A-B Tech wrangling followed by apologies From Staff Reports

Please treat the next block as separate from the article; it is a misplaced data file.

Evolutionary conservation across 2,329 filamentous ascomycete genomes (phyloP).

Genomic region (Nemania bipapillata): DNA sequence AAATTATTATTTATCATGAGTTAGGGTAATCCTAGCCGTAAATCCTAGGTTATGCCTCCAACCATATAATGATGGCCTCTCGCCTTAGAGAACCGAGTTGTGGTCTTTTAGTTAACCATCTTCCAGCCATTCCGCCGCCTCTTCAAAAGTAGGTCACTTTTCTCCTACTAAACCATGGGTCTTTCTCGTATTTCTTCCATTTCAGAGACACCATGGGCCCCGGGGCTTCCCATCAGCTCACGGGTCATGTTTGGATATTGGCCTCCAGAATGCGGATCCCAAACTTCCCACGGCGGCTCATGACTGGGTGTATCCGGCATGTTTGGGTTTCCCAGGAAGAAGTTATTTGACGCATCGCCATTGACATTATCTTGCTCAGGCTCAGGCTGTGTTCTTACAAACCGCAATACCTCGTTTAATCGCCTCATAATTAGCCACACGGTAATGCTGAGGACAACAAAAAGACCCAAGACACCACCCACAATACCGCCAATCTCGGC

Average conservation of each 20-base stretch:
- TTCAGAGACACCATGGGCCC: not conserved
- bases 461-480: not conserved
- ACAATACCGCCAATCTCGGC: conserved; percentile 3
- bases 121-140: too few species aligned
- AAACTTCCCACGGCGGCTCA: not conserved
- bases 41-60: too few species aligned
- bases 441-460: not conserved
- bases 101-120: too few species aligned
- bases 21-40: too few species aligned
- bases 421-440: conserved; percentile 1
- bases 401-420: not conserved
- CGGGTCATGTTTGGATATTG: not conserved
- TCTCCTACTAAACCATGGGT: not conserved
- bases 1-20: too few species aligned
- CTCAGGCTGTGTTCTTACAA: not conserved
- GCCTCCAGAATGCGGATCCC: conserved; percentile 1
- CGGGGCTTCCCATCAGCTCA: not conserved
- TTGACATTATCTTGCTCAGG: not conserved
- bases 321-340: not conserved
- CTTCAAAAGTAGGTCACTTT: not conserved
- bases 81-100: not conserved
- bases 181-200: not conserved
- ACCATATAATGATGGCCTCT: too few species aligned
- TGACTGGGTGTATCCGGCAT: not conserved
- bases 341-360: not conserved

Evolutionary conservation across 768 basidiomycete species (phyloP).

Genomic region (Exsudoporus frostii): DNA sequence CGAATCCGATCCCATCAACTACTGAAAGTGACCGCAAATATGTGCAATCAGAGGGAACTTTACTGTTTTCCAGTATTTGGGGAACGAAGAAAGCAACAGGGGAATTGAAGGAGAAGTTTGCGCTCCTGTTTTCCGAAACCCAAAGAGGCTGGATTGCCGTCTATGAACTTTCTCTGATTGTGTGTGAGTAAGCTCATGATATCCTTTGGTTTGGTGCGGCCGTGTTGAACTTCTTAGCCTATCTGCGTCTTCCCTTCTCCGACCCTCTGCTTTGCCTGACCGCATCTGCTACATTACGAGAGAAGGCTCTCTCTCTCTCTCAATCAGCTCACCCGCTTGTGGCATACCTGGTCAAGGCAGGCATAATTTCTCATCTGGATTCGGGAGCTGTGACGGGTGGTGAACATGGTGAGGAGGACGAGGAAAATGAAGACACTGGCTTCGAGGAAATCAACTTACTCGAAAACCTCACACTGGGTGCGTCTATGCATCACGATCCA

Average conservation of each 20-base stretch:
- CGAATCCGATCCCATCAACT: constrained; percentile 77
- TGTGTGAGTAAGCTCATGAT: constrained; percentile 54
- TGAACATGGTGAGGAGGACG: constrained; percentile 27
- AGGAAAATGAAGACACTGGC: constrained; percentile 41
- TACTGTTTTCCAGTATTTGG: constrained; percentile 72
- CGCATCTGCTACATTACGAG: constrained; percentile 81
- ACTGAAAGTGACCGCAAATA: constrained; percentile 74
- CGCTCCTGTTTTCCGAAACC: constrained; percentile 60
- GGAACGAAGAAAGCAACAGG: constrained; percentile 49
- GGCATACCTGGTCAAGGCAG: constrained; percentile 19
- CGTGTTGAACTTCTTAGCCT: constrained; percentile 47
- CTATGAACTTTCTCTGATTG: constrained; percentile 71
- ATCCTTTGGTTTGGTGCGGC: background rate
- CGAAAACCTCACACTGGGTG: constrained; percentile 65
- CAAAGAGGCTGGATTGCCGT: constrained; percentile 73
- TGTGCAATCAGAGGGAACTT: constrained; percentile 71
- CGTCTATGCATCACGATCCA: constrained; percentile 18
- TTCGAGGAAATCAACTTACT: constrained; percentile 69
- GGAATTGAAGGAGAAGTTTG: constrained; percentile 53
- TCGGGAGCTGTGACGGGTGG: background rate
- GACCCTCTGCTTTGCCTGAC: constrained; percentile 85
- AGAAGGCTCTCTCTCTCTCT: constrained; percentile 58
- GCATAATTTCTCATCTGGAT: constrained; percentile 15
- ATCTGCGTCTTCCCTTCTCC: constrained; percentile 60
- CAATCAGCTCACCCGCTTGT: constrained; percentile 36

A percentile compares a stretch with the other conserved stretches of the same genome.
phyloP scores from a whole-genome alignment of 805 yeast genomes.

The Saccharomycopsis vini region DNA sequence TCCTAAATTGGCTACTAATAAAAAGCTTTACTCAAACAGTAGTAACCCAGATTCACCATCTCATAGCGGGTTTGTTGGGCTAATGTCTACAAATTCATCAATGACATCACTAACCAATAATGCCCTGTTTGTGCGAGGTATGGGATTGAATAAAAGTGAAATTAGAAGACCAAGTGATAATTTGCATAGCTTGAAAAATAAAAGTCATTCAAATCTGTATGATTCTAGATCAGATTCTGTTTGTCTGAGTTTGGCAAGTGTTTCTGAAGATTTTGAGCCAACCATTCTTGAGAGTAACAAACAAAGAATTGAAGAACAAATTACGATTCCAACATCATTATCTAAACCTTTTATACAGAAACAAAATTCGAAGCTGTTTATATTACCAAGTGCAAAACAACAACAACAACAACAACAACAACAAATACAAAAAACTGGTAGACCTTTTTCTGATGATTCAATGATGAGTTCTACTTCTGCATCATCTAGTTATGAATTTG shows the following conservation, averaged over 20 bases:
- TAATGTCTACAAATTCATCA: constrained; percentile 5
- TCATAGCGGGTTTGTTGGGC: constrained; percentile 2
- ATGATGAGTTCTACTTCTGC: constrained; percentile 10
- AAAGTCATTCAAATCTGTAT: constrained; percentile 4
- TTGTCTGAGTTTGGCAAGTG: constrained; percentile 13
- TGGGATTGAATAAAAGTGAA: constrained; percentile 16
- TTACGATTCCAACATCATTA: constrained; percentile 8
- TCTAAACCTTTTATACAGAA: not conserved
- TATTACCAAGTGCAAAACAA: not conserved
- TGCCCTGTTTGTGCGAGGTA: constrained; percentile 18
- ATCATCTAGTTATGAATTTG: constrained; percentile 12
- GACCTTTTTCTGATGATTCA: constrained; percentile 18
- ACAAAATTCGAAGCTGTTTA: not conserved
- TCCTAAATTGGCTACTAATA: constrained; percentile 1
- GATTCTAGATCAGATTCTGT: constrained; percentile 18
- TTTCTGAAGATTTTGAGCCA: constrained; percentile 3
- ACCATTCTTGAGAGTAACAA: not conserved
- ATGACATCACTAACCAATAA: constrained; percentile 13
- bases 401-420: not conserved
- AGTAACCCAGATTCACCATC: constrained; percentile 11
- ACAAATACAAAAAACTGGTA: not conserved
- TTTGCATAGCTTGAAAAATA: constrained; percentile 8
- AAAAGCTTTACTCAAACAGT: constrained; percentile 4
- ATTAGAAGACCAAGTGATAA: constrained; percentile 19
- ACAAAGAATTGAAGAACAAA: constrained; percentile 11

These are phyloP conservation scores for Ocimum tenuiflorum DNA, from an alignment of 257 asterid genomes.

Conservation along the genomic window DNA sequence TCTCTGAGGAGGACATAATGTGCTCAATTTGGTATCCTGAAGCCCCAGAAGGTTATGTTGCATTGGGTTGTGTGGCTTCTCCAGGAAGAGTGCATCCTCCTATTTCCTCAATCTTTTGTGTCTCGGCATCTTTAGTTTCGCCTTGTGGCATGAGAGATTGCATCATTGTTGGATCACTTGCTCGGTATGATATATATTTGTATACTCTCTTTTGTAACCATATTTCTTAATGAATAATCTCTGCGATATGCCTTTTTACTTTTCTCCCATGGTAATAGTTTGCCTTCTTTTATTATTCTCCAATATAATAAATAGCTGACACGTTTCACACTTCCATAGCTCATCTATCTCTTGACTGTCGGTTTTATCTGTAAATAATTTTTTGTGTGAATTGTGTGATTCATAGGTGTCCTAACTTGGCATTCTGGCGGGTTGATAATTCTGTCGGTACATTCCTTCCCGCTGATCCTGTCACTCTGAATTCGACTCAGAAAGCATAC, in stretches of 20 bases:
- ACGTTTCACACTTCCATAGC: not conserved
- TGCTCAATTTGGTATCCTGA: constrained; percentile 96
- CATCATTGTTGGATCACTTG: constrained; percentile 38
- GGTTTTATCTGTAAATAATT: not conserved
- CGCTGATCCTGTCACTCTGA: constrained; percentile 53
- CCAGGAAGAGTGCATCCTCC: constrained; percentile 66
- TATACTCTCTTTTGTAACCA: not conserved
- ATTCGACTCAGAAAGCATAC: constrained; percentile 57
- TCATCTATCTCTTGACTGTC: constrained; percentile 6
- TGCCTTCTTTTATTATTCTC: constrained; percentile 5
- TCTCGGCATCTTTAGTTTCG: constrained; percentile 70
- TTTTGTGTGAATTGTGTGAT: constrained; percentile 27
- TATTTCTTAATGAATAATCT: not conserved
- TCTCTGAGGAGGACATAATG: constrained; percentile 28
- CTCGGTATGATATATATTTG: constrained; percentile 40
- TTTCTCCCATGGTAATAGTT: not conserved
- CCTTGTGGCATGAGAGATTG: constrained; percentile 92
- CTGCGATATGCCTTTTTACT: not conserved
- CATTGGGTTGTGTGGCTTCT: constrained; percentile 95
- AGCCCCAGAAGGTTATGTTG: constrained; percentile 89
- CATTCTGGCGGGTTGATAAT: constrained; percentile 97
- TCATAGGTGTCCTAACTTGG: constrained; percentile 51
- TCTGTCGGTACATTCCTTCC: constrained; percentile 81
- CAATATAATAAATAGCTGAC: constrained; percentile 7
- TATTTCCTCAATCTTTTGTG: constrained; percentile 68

A-B Tech President Hank Dunn recently admitted that, earlier in March, he rushed the swearing-in of Madison County Commissioner Wayne Brigman to A-B Tech’s Board of Trustees. The move blocked Buncombe County Commissioner Mike Fryar’s appointment to the same board because state law limits allows just one local commissioner at a time to serve. Dunn reportedly acknowledged in an interview with the Asheville Citizen-Times that the Brigman appointment was meant, in part, to block Fryar and instead appoint board members who are more supportive of the college. Fryar, who recently was elected as a commissioner, has been a frequent critic of Dunn’s leadership as a private citizen. In 2011, he fought against a 25-cent sales tax to provide $129 million for A-B Tech construction and renovation projects. The measure passed. The Buncombe commissioners (comprised of four Democrats and three Republicans), in a show of what some observers cited as an example of bipartisanship, unanimously appointed Fryar, a Republican, to represent Buncombe on the A-B Tech board. Upon learning of Dunn’s maneuver to keep him off the board, Fryar called the A-B Tech president a “Little Hitler” and a “sick little puppy.” In the aftermath of his statement, Fryar issued an apology reprinted in full below. In the meantime, former Buncombe commissioners’ Chairman Nathan Ramsey, a Republican, who is a first-year state legislator, sponsored a bill that would allow for Fryar to serve on the A-B Tech board. Specifically, the bill, if approved, would allow two commissioners to serve on the board. Ramsey reportedly said that the bill would be needed, even if there were no controversy. The bill’s co-sponsors includ Reps. Tim Moffitt, R-Arden; and Michele Presnell, a Republican whose district includes Madison County. The A-B Tech board held a special meeting March 21and the next day Dunn issued a press release in which he apologized that is reprinted in full below. The Daily Planet received the following statement from Buncombe County Commissioner Mike Fryar on March 19: • To the Citizens of Buncombe County: I am pleased that the Asheville CitizenTimes has pursued coverage of the A-B Tech situation in recent days. First of all, I apologize for the use of the “Little Hitler” reference to Dr. (Hank) Dunn. Two wrongs do not make a right. What I intended to convey was a dictatorial style that does not allow room for different opinions. As a Buncombe County commissioner who opposed this sales tax being placed in a city election, although it included a tax on all Buncombe County residents, I see my current role as one to oversee the use of these tax dollars in the most economical and beneficial manner. I see A-B Tech as a great community resource and I want to see it succeed. What I do not want to see happen is that the Board of Trustees gives up its authority in hiring and evaluating the college president. I believe that what Dr. Dunn did in the